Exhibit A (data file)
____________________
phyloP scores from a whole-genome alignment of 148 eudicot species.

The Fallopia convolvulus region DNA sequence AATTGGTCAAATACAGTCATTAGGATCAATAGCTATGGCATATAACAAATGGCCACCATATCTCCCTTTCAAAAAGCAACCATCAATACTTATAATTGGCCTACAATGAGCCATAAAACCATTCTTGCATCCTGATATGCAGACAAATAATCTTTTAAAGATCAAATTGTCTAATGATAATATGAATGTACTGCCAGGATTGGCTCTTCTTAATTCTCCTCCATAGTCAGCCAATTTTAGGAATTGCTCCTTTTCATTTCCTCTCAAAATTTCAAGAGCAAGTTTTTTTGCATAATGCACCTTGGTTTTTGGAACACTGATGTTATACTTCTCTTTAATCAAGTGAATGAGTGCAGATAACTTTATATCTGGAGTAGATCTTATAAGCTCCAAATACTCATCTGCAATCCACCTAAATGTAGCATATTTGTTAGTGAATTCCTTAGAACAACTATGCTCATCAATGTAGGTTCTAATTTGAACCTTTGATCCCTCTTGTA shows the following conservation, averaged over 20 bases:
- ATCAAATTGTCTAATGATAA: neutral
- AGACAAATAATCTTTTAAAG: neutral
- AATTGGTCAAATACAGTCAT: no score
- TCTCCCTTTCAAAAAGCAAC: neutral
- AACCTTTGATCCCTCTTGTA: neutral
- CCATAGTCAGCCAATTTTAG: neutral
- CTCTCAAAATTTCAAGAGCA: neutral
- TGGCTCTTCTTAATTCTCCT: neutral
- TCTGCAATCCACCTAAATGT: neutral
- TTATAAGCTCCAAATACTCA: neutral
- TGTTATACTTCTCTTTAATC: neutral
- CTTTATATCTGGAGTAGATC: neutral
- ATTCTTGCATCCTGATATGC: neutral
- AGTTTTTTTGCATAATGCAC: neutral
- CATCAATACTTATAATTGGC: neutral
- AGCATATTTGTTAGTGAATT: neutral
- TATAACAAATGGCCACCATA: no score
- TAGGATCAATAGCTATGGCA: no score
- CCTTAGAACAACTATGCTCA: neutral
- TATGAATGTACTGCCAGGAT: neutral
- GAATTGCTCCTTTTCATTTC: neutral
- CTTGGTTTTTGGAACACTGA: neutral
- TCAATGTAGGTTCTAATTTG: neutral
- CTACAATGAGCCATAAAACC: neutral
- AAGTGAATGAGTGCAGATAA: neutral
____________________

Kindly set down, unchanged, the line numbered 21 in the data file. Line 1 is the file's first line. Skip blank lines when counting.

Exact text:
- CCTTAGAACAACTATGCTCA: neutral